Joanne Greenbaum, “Paintings”

D’Amelio Terras, New York
March 31 – April 28, 2001

D’Amelio Terras is pleased to present its third exhibition of Joanne Greenbaum’s paintings.

Over the past ten years, Greenbaum has worked to push beyond what she feels is an exhausted language of abstraction.  Using thin lines of translucent oil paint, the artist places animated circles, spirals, lines and blocks of color directly on the canvas.  These bare compositions undermine the sense of gravity associated with the history of painting, prompting a feeling of doubt in the viewer.  The contrast between Greenbaum’s resolutely flat marks and the performing spaces they create also gives her paintings a sense of vertigo.  Bice Curiger, a curator at the Zurich Kunsthaus, described Greenbaum’s paintings in Phaidon’s recent publication Fresh Cream:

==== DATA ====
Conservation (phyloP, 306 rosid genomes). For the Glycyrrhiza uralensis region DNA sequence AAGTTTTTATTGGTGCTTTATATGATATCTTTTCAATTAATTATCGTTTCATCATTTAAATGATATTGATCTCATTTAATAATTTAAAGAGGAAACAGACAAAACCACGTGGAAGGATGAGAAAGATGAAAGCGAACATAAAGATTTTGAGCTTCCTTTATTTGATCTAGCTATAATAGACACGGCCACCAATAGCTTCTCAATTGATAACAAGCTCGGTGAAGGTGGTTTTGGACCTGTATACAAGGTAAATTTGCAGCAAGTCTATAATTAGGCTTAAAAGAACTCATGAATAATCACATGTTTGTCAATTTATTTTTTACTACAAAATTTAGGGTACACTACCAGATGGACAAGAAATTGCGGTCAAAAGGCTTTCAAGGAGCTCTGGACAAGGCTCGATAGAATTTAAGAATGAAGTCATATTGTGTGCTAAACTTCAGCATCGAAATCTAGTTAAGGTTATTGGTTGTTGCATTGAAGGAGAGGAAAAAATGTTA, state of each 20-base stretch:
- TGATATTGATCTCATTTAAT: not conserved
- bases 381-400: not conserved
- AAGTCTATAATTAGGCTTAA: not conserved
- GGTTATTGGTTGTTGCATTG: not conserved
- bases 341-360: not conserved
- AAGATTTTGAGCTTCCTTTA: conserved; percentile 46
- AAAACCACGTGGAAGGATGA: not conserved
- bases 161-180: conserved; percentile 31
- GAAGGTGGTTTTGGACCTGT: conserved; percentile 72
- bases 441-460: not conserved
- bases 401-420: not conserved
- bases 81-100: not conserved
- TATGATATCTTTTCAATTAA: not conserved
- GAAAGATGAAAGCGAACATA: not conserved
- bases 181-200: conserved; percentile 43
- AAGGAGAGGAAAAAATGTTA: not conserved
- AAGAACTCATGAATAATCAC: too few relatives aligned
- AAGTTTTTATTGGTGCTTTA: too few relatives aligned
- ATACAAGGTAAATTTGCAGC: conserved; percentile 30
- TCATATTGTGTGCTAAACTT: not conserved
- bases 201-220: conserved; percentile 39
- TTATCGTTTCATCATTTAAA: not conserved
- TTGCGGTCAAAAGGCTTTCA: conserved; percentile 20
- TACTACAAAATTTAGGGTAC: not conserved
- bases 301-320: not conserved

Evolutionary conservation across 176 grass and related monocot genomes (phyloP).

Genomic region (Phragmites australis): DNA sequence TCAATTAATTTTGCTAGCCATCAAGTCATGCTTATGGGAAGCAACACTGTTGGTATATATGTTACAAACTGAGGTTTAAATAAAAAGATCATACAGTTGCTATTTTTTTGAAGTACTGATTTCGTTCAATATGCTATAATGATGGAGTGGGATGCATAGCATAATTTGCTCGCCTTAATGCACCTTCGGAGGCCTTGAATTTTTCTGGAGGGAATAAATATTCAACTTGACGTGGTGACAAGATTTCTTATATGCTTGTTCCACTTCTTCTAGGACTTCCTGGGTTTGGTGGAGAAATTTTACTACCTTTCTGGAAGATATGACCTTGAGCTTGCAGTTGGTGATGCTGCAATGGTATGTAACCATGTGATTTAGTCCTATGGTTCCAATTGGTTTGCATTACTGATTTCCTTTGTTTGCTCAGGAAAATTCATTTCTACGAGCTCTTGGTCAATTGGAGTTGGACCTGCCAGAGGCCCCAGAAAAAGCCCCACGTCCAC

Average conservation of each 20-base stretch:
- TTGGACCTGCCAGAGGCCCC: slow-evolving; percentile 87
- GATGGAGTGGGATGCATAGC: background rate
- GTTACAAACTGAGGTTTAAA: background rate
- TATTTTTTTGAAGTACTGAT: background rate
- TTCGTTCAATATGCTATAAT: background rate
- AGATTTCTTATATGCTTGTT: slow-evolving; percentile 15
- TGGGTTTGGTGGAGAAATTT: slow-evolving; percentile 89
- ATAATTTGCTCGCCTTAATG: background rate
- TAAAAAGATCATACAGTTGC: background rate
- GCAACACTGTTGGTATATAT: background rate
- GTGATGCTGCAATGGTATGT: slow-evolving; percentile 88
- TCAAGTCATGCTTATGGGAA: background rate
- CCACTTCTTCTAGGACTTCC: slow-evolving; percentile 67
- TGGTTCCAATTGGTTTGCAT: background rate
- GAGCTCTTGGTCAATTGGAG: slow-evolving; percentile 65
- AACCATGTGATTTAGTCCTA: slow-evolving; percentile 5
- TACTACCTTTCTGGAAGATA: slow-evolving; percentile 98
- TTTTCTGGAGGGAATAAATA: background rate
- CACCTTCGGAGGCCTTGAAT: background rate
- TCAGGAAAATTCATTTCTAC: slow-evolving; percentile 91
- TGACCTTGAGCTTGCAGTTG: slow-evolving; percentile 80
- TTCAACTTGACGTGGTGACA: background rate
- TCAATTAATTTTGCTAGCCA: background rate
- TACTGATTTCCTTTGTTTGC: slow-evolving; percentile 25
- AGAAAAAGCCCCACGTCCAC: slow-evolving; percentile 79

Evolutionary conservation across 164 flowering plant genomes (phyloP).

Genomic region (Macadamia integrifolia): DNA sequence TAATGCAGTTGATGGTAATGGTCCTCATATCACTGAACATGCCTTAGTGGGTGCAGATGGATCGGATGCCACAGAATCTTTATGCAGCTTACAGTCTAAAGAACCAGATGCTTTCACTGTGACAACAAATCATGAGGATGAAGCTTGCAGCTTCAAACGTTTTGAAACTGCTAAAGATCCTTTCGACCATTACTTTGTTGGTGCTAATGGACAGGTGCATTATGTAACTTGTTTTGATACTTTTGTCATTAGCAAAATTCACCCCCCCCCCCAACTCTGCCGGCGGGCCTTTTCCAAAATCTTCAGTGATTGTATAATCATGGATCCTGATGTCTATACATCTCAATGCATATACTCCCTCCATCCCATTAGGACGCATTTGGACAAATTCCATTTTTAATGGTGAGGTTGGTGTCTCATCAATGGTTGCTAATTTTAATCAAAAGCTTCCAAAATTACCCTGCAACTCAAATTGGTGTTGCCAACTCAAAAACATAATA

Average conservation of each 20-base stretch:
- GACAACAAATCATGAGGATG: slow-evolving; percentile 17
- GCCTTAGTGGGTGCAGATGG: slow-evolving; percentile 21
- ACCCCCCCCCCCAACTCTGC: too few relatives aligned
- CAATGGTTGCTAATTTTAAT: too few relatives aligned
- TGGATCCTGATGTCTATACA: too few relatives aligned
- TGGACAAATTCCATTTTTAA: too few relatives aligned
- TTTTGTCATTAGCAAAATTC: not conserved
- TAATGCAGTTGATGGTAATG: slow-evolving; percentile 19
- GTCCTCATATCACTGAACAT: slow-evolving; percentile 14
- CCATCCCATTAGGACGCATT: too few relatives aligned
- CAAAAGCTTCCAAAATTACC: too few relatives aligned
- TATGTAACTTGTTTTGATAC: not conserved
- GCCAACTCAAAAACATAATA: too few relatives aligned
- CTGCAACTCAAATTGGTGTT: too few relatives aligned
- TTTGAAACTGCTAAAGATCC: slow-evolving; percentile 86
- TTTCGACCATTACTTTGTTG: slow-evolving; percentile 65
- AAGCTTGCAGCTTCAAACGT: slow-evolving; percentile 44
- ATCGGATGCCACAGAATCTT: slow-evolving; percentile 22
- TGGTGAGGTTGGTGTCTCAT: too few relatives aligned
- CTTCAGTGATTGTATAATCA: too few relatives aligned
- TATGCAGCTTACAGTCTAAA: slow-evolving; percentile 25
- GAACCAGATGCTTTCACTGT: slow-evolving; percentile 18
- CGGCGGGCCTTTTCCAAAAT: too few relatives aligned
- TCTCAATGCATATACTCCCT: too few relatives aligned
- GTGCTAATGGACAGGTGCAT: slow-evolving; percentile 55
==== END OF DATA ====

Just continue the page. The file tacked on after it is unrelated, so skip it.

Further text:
The space of the picture always seems to be swaying slightly, stretching itself, vibrating, as if it were on the edge of tipping over or opening up.  Memories from the real world and allusions to the abstract from domains other than art, like diagrams, ornaments, fragments of architecture, planning sketches, etc., are a challenge to the observer’s perception…. This is painting beyond elegant gesticulation; it does not revel in the material, in oily unctuousness, nor in the possibilities of colour’s self-absorption, [and contains] all the seriousness of such an approach.

Joanne Greenbaum lives and works in New York.  This month she will also have a two-person show with Mary Heilmann at greengrassi in London.

Slideshow (4 Images)